If you’ve counted the number of bike shops on your block lately, it will not be a great surprise that Toronto has an active—and political, and sometimes messy—cycling culture. Add our easily navigable street grid to the cost of cars, parking, and monthly transit downtown and in the inner suburbs, and it’s clear why your bike is an increasingly popular way to get to work in the morning.
So if you’re thinking of making the move to a condo—or the move to full-time cycling—here’s a quick guide on how to navigate the perks and challenges of condo living when you commute by bike.
Look for a discount on your rent
As well as saving on commuting costs, cycling can save you more than a little on rent. Since parking spaces in most Toronto condominiums add from $100 to $300 monthly to the condo fees (and, trickling down, to the amount you’ll pay in rent), looking at units without dedicated parking can save you that much right off the top.
If you’re in love with a unit that does have a parking space, see if your landlord is willing to rent the space separately or sublet that spot. There are legions of people commuting every day—especially if you’re renting downtown—who would love the idea of a dedicated parking space close to their office, and the reduction in rent your landlord gives you might well turn into a net win for them if they’re able and willing to sublet that parking space to a commuter.
Parking spots aside, commuting by bike lets you check out units which are just a little farther out from TTC stops and closer to the network of side streets that host Toronto’s dedicated bike lanes. Those extra few blocks will be a breeze on a bicycle, and units a few blocks up a side street or away from the subway line tend to be that much more affordable than ones right next to the subway.
Find out the rules in advance
While the rules in older condos around bikes and storage are in flux, many condos have rules against storing your bike on the balcony, for good reasons: Bikes on balconies mean road dirt tracked through elevators and halls, and your own unit’s floors, and that means more cleaning for both you and your property management company.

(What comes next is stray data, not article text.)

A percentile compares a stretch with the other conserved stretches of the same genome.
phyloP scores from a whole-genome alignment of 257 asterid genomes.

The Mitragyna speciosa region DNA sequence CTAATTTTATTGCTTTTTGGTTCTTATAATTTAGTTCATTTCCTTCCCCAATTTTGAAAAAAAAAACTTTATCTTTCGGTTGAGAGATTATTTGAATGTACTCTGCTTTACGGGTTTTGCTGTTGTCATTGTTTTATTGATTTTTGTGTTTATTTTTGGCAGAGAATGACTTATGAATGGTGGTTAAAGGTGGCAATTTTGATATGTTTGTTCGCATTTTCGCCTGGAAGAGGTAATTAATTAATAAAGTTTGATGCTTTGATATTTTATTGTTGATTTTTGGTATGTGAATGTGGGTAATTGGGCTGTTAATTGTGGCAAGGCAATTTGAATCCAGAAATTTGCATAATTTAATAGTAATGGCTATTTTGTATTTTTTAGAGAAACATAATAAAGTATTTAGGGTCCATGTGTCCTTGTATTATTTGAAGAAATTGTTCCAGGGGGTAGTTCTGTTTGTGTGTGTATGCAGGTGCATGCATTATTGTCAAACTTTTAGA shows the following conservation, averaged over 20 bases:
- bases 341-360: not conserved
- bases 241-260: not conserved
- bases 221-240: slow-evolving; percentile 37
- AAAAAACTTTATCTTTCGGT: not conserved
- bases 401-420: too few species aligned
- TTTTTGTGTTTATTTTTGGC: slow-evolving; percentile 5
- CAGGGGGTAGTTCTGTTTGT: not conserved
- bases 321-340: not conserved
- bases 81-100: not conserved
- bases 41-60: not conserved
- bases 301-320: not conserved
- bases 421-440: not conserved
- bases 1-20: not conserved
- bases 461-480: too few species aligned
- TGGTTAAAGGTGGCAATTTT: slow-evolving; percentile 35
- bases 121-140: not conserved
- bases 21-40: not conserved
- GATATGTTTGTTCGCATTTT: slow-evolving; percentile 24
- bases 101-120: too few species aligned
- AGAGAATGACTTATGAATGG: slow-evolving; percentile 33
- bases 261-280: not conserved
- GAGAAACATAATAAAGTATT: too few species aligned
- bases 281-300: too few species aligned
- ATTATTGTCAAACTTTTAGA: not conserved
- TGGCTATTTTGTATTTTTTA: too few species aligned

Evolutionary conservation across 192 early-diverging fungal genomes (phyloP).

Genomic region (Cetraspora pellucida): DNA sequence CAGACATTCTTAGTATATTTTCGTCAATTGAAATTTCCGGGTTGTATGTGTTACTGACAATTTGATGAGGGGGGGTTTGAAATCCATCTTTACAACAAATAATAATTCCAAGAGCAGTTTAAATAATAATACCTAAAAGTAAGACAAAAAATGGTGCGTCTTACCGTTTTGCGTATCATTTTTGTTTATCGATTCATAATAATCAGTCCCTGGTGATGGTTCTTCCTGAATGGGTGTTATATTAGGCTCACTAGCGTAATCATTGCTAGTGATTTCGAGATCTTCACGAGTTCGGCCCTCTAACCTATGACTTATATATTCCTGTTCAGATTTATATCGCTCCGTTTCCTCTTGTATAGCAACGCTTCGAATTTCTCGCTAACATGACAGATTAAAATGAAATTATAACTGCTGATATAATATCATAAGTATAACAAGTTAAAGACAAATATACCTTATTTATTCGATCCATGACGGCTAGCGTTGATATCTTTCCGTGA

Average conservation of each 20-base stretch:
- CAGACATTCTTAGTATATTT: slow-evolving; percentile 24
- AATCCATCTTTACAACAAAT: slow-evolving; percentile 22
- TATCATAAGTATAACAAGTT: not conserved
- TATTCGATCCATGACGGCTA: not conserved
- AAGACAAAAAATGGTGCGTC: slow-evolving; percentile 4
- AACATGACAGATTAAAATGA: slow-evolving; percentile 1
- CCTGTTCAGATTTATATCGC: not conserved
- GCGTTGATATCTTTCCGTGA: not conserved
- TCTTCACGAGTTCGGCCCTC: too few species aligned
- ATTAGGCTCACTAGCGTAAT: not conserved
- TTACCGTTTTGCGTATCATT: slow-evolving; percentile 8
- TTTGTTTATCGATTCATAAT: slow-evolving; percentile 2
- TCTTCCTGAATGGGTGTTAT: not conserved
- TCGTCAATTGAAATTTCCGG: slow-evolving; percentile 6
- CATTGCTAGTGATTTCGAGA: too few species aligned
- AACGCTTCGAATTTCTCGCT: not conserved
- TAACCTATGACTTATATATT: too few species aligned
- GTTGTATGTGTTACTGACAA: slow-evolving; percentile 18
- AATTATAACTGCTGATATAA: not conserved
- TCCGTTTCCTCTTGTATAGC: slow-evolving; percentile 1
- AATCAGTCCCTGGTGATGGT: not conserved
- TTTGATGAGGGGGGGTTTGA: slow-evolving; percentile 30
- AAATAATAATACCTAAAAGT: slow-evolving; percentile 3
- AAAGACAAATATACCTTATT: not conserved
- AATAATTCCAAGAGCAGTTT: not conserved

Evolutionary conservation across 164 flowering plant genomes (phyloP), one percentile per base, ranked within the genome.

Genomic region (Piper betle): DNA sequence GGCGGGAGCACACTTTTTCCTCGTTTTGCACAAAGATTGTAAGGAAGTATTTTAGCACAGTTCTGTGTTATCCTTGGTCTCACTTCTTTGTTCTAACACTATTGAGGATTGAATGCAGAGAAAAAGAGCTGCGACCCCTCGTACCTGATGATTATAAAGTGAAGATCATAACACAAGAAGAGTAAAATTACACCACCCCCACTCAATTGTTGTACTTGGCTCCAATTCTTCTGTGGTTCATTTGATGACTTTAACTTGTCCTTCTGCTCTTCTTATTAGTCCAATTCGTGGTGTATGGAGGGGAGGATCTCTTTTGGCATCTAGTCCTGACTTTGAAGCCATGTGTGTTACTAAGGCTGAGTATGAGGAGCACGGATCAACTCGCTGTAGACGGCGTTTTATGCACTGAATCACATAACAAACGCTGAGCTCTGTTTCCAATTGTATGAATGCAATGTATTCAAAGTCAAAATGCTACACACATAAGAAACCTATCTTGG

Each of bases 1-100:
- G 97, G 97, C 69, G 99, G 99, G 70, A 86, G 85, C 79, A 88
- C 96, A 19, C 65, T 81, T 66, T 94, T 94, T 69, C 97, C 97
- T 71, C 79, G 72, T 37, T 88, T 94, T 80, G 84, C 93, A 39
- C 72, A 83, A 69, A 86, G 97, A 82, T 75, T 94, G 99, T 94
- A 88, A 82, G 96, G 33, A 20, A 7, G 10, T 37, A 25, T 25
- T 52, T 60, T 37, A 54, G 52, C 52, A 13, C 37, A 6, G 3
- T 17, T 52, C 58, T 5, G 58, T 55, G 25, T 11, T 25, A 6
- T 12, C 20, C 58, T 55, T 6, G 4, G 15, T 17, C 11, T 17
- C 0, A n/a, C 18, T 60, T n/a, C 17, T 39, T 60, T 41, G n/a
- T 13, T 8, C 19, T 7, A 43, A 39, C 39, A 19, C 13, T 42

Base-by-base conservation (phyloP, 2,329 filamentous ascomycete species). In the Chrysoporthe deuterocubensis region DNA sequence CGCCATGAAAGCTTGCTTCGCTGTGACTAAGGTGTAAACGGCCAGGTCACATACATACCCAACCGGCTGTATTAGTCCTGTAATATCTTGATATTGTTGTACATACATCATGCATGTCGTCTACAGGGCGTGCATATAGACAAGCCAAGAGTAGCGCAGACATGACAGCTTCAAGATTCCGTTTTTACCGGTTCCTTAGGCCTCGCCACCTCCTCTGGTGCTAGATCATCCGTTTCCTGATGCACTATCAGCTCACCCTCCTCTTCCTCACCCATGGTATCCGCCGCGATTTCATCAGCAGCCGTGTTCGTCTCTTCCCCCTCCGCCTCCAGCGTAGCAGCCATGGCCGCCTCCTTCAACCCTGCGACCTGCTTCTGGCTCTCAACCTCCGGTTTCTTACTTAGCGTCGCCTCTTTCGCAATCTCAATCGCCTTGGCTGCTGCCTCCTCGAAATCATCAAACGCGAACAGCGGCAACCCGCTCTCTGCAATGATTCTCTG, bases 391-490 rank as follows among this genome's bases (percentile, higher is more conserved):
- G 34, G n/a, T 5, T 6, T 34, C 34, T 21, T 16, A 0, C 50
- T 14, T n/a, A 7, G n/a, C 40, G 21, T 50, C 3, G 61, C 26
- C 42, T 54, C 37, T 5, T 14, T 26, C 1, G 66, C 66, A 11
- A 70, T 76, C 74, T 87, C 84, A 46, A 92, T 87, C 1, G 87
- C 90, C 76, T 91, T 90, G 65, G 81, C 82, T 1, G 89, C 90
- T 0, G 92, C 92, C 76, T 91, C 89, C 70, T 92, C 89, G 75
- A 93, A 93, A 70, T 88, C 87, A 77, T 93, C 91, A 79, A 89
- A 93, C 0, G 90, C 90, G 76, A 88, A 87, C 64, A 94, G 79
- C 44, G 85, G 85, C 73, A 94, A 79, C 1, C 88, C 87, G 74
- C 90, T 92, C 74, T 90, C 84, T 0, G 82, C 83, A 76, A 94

Find out, when you view a unit, how it deals with bikes and cyclists. If you can store your bike on the balcony, keep it clean and you’re ready to go. What’s more, many newer condos are designing with bikes in mind and offering amenities like special bicycle lockers, bike parking inside or at the back of the building, hobby rooms which let you do your spring tuneup inside, and even in-house bike share programs for building residents. Some older buildings have converted some of their parking space into bike storage by hanging bike racks in their parking garages.
So if you can snag a unit in a building with cycling amenities, there’s even less to worry about—and more space for you in your unit while your bike sleeps securely behind a locked door. However, if not, have a plan before you rent as to how to handle your overnight storage, and where you’ll keep your bike through the winter if you’re not an all-weather cyclist.
Get inventive with your storage options
Once you’ve sorted what the boundaries are, there are ways to easily work within them. While many condo buildings have rules against bikes on balconies, they don’t hand out demerits for keeping your wheels inside the unit proper.
If your landlord’s all right with you mounting a small wall shelf and you’re willing to plaster the holes at the end of your lease (ask first!), there are wall-mounted racks available from Mountain Equipment Co-op or other downtown stores for under $20—ones that support the bike by its frame while you’re in, and look like a normal wall shelf while you’re out. They’re a great way to keep within the rules, keep the floors tidy, and not use up any of your precious floor space.
If not, check out units that come with lockers: They’re a great place to park your bike securely, and usually connect to a parking area for easy roll-out in the morning.
Find a bike shop or two along your daily route
Yes, they’re everywhere, but having a few bike shops you like and trust between work and home can mean the difference between getting a flat fixed almost instantly and having to wait—and ditch your bike at home—until the weekend, when you can get to your local.
Wear a helmet